Credit the Kraken: Seattle’s now a hockey town with NHL’s arrival
New team on the scene spurred construction of new ice sheets, inspired new players, boosting interest in the game among ‘kids’ of all ages
SEATTLE — Kids skating fast, the colours of their hockey sweaters flashing against milky white ice, stick-handling the puck, then shooting it into a goal is a very old, very familiar image.
But it’s not one that was a regular scene in the city of Seattle. There have been junior teams over the years. The Seattle Metropolitans did win the Stanley Cup more than a century ago, in 1917.
And there’s long been a smattering of minor hockey programs. But rarely did one think of “Seattle” and “hockey” in the same sentence.
Until last fall, though there were a few rinks in the surrounding suburbs, there were no sheets of ice in the city itself. That had been true for 40 years.
But in September 2021 the three-rink Kraken Community Iceplex in Northgate opened, days ahead of the National Hockey League expansion Seattle Kraken’s first training camp.
It’s now home to a host of teams, from youth playing in Kraken-sponsored teams to adults playing both rec and learn-to-play leagues.
There’s the long-standing Washington Wild female hockey program, too.
Renee Carmichael plays for the Wild Under-11 team.
“I like the teamwork,” she declared after a practice this week.
“I never really thought I’d play hockey, and then I watched Mighty Ducks.”
And then along came the iceplex.
The delight on the nine-year-old’s face brings a big smile to the face of her dad, Brad. Originally from Nanaimo, Carmichael moved to New York City for work and met his now wife.
The couple moved to Connecticut where they started a family — Renee’s older sister Scarlett is 11 — and the girls got their first exposure to skating.
When they moved to Seattle half a decade ago, the girls tried out a slew of sports: Soccer, baseball, you name it. While Scarlett has taken to soccer, Renee has truly found her home with hockey.
And the opening of the new rinks, near to the Carmichaels’ family home in Shoreline, was a big factor, dad says.
“The Wild do a try hockey for free thing. Show up we’ll give you the gear. No pressure,” he explained. “The older players help teach skating. That turned Renee on to it. Then she moved up to a camp.”
This year she has joined a team full time and is on the ice five days a week, having a blast each time she hits the ice.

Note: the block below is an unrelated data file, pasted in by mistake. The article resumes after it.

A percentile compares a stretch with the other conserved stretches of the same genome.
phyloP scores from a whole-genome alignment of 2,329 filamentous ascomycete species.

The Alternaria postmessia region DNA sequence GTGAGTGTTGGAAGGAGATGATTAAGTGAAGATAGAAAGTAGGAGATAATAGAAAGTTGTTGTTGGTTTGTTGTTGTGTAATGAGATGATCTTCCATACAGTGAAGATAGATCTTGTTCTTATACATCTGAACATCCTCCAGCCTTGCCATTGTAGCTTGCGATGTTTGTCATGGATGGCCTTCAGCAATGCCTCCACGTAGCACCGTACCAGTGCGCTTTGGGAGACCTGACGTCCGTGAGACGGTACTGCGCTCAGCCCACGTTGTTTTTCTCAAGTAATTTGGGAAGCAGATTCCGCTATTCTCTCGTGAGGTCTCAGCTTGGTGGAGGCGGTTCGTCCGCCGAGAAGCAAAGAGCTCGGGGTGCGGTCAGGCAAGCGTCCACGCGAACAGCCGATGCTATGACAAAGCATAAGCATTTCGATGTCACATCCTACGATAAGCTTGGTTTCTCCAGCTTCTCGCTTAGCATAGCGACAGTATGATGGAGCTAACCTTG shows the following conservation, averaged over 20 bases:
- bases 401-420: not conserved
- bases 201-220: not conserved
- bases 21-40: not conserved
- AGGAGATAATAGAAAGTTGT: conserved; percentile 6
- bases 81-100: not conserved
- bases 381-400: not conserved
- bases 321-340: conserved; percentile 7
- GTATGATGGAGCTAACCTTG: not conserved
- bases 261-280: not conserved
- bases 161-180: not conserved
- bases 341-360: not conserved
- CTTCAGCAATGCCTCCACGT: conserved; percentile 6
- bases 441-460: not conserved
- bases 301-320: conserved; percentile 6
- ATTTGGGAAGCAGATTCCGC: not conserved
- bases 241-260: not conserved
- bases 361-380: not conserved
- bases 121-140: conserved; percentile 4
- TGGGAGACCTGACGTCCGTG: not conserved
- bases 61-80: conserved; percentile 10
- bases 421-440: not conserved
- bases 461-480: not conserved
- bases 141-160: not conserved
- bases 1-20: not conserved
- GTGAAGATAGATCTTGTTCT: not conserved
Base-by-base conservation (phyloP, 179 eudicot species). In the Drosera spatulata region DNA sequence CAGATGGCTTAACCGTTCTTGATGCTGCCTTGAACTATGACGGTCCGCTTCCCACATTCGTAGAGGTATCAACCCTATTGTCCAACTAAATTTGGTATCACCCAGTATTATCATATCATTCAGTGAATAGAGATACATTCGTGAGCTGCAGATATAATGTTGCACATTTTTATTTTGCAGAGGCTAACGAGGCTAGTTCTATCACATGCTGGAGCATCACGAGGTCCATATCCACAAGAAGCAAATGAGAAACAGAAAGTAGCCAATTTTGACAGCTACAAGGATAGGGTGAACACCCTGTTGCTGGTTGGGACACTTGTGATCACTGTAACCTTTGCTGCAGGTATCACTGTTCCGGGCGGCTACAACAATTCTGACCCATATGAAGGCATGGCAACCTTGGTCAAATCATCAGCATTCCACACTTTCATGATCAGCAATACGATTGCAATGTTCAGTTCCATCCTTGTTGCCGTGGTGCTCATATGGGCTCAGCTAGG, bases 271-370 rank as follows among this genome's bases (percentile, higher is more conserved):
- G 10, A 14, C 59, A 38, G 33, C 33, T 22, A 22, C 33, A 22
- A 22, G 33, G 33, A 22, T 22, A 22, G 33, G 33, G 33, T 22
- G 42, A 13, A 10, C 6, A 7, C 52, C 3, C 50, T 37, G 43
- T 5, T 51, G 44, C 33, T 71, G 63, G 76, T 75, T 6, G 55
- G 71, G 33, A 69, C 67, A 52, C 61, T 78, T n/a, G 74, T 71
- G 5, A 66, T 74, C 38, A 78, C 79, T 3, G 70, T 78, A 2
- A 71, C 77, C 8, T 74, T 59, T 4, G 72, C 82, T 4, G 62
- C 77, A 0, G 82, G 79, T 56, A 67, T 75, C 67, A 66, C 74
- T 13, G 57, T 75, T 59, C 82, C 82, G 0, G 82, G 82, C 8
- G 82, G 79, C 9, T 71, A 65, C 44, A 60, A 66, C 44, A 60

David Sheldon is another parent on the team. His daughter Emma has been skating since she was five. They used to head to an old arena in Highland to skate.
The opening of the Iceplex couldn’t have come at a better time, he said, with the Highland rink set to close and be redeveloped into a condo complex. The new iceplex’s facilities are much nicer and it’s also much closer to the family’s home.
“Nice to have a rink with a Starbucks in it, too,” he quipped.
Sheldon is originally from Chicago and while he didn’t play hockey in his youth, he was a fan. When he moved to Seattle about two decades ago, he joined a learn-to-play program.
He met his wife on a co-ed team run by the former Greater Seattle Hockey League. Sheldon said the GSHL was one of the biggest rec programs in the United States, which surprised him since he’d never thought of Seattle as a hockey city.
The Kraken bought the GSHL and the league, which still operates at other rinks around the Greater Seattle region, is now based at the Iceplex.
“It’s incredible how many teams have joined since,” he said.
The Kraken starting up has indeed energized hockey in the region, Rob Azevedo, president of the Pacific Northwest Amateur Hockey Association, said in an email. The pandemic wreaked havoc with registration numbers over the previous two seasons, but Azevedo was comfortable saying that enrolment is up across the board in the state, with female hockey up the most.
He called the Kraken a wonderful partner.
“They are very supportive in growing our youth programming within this region. The Jr. Kraken Association has taken a grassroots approach to building their own youth program, by focusing on the learn to play hockey and skill development up to the 12U age group,” he said.
That Seattle could make it as a hockey town has come as a surprise to Jed Paik.
Paik went to the University of New Hampshire. He saw how passionate a college hockey town can be.
He’s lived in Burnaby, and saw what an NHL city is like.
With Seattle’s vibrant sports culture being driven by the Seahawks, the Mariners, the Sounders and Huskies, Paik just didn’t see any space for NHL hockey to fill.
“Hockey has been way bigger than I expected,” he said. “I thought it wouldn’t survive. It’s not cold. We’ve never had hockey.”
But working at a downtown Seattle hotel, not far from Climate Pledge Arena, the home of the Kraken, has opened his eyes to how many fans there are in the state.
Fans have travelled from outside Seattle for games. Paik said there’s no doubt the Kraken are bringing fans to town, which is of course good for the hotel business.
“I didn’t know that many people were eager to watch,” he said.
Tim Pipes, owner of the Angry Beaver, a Canadian- and hockey-themed bar in north Seattle, said the Kraken have had as positive an impact as you could hope for.
His bar has long been a place for hockey fans to congregate, a place to watch whatever game they wanted.
“On Kraken game days I’m seeing way more people,” Pipes said. “It’s working.”
It all boils down to, in Carmichael’s eyes, one simple thing.
“It’s a sports fan city,” he said.
“In New York, there’s no consolidated fan base. Lots of people are from elsewhere.
“Here, there’s an element of Seattle fans are just fans of Seattle teams.”
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